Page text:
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By Freya Barry on

Take part in our #ThanksToYou competition & win a chance to sip champagne with Flying Scotsman

Freya Barry explores an upcoming comp where you can claim a free tote bag and compete for fabulous prizes

Visit us next week (from 11–17 December) as we, along with more than 350 National Lottery-funded heritage attractions across the UK, will be offering a treat for National Lottery ticket holders as a way of saying ‘thank you’ this Christmas. We’ll be offering a free tote bag to all lottery ticket holders and the chance to compete for other prizes to say thank you for helping fund objects, exhibitions and galleries. The Science Museum is part of the Science Museum Group, which since 1995 has received more than £65m in funding from Heritage Lottery Fund (HLF).

Flying Scotsman locomotive in the snow, 2016.

At the Science Museum we’ll be running a competition from 11-17 December where you could win the grand prize of a free tour on the iconic Flying Scotsman or a runner-up prize of tickets for two to see Illuminating India: Photography 1857-2017,  a curator led tour for two of Illuminating India: 5000 Years of Science and Innovation on a date of your choice, and a complimentary lunch for two in the Science Museum’s Media Space Café.

Based in the National Railway Museum, Flying Scotsman is one of the UK’s best known global ambassadors and a beneficiary of HLF generosity.

Steps to enter the #ThanksToYou competition:

  1. Present your lottery ticket in either paper or digital form on arrival at the Science Museum for a free Science Museum tote bag (while stocks last)
  2. Take a selfie with your tote bag in the Science Museum
  3. Tag @sciencemuseum as the location and add the hashtag #ThanksToYou
  4. Share your selfie on Instagram or Twitter to enter a competition to win a curator led tour for two, subject to the curator’s availability, and tickets for two to see Illuminating India: Photography 1857-2017 and Illuminating India: 5000 Years of Science and Innovation on a date of your choice, and a complimentary lunch for two in the Science Museum’s Media Space Café, or the grand prize of a tour on Flying Scotsman with Champagne Afternoon Tea on the award-winning Countess of York. Terms and conditions apply, read them here.
To enter just take a picture like the one above, tag the Museum and use the hashtag #ThanksToYou

At the Science Museum, HLF has helped fund galleries, support exhibitions and acquire objects. One such exhibition Wounded: Conflict, Casualties and Care opened in 2016 and we spoke to the curator Stewart Emmens to find out more about how HLF helped support him in telling the story of the First World War (FWW) from a fresh angle.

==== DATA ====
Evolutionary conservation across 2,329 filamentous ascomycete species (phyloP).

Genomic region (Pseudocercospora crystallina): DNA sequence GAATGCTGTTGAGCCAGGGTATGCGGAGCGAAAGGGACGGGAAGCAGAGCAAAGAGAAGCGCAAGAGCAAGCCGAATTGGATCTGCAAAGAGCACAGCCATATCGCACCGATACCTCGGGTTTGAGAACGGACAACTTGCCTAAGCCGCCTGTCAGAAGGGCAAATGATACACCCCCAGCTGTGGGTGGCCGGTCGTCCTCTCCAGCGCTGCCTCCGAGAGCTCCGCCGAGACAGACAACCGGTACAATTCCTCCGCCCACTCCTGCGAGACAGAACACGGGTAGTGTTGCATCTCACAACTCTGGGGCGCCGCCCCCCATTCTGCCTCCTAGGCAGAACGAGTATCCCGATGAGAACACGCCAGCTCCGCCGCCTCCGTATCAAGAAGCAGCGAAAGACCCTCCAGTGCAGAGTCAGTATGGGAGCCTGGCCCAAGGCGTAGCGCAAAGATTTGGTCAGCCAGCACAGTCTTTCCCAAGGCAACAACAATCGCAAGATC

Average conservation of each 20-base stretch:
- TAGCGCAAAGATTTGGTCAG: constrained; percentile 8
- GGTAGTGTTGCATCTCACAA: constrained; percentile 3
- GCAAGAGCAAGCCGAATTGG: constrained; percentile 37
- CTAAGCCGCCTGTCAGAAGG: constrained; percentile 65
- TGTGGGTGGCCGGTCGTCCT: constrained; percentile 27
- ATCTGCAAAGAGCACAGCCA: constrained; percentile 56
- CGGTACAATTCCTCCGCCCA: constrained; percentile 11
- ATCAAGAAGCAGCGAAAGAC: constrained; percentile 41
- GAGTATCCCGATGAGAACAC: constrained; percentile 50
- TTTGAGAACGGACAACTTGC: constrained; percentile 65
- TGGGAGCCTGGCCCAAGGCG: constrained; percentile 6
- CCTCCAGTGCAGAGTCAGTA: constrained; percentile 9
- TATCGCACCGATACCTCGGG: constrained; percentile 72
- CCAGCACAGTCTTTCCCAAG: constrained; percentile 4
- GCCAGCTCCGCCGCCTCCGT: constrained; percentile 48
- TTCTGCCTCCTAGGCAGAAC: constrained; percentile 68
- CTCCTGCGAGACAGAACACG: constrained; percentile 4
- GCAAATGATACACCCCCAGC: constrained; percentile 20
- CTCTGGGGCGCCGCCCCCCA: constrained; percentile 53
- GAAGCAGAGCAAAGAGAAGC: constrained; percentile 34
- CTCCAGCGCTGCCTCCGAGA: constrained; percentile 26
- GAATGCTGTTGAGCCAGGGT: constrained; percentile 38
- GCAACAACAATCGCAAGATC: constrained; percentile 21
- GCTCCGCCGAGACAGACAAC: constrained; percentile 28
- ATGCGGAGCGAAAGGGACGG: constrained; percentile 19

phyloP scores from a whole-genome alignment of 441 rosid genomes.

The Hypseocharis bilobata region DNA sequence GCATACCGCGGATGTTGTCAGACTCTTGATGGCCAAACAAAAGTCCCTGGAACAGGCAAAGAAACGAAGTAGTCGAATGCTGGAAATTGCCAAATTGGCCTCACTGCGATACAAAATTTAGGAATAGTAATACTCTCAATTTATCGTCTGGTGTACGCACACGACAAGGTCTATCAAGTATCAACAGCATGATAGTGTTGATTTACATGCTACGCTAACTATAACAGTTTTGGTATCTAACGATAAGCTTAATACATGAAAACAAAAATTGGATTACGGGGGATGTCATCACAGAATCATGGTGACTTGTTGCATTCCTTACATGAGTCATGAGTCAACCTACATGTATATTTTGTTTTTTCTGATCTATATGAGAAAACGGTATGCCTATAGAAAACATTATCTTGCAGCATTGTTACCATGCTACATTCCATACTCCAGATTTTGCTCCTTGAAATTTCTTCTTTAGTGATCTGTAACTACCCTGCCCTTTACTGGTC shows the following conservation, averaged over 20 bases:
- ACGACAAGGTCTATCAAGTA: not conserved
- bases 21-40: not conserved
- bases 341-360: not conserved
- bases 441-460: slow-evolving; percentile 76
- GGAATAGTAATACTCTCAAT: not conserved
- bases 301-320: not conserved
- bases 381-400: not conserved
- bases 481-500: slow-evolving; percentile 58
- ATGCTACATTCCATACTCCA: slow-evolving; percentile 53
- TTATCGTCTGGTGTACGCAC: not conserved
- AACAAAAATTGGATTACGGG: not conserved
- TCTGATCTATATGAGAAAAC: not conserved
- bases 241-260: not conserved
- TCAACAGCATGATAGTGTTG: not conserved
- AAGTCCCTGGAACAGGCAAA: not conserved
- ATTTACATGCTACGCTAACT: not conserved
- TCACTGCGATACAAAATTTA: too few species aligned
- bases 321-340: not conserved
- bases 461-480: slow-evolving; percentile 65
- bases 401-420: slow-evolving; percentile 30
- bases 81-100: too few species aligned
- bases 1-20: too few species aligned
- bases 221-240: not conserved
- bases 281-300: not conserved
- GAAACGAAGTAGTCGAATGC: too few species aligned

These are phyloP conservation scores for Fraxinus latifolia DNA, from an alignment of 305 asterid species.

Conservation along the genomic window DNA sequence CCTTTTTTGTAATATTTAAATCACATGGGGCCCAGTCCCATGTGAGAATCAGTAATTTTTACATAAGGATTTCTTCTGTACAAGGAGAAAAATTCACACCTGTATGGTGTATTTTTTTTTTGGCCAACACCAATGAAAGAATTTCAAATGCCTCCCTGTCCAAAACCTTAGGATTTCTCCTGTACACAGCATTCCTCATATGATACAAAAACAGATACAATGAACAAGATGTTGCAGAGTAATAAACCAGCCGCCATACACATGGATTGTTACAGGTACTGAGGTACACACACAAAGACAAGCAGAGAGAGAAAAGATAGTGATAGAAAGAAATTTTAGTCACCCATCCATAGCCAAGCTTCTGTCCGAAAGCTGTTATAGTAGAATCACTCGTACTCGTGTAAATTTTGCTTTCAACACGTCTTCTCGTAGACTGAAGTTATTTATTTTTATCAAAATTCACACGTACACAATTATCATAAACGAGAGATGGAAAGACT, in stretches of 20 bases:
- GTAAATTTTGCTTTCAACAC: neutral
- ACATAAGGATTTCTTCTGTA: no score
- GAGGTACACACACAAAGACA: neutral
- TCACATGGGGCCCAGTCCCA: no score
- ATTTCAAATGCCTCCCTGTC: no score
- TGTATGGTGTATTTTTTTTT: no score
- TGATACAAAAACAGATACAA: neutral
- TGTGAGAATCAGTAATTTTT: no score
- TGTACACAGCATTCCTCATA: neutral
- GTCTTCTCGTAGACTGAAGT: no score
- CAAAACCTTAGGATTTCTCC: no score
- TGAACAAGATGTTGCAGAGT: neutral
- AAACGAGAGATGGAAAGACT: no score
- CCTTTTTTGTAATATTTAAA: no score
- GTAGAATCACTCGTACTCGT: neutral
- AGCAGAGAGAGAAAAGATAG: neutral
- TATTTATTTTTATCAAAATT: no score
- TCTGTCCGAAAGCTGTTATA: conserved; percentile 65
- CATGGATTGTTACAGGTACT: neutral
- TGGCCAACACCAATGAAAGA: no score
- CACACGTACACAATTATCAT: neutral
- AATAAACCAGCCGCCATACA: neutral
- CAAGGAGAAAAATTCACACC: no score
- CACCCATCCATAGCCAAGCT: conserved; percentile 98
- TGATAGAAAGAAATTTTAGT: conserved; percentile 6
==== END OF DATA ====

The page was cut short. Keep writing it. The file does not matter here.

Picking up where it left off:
Exploring the centenary of WW1

“The Wounded: Conflict, Casualties and Care exhibition was the Science Museum’s contribution to the centenary of the FWW, but it was also an opportunity to both conserve and showcase objects which up until now have largely remained out of public view.  The exhibition follows a medical narrative from the carnage of the Western Front battlefields and the treatment of those wounded there, to the journeys they then took to get back home and the care they received once they returned.


Image on display in ‘Wounded: Conflict, Casualties and Care’ British stretcher-bearers, 1917.

Discussing mental health

The generosity of HLF was key to realising the exhibition, but funding aside, they actively encouraged one of the most acclaimed elements of the project – the participation of recently wounded veterans in developing content for display.

This contemporary aspect was vital in drawing out both the similarities and differences in medical care over time, as well as providing an emotional bridge to those long gone, but once young soldiers who fought a century ago.”

Supporting the Science Museum

HLF also helped fund the Wellcome Wing and permanent galleries Making the Modern World, Information Age and the upcoming Medicine Galleries, which will open in 2019. These galleries house a range of iconic objects from Stephenson’s Rocket, to the Enfield Telephone Exchange, the Cray Supercomputer, the first Ford Model T and many more.

Making the Modern World, Science Museum © Benjamin Ealovega

Without the help of lottery players and HLF these galleries would simply not exist, and we would not be able to tell our stories of British innovation, scientific development and the engineering feats that shaped our world and will help to inspire future generations for many years to come.

It is no exaggeration to say that lottery players, through the HLF, have played an essential role in supporting the Science Museum and on behalf of everyone at the museum – thank you for your support.

Click here for T&C’s and find out more about the Science Museum Group here and Heritage Lottery Fund here.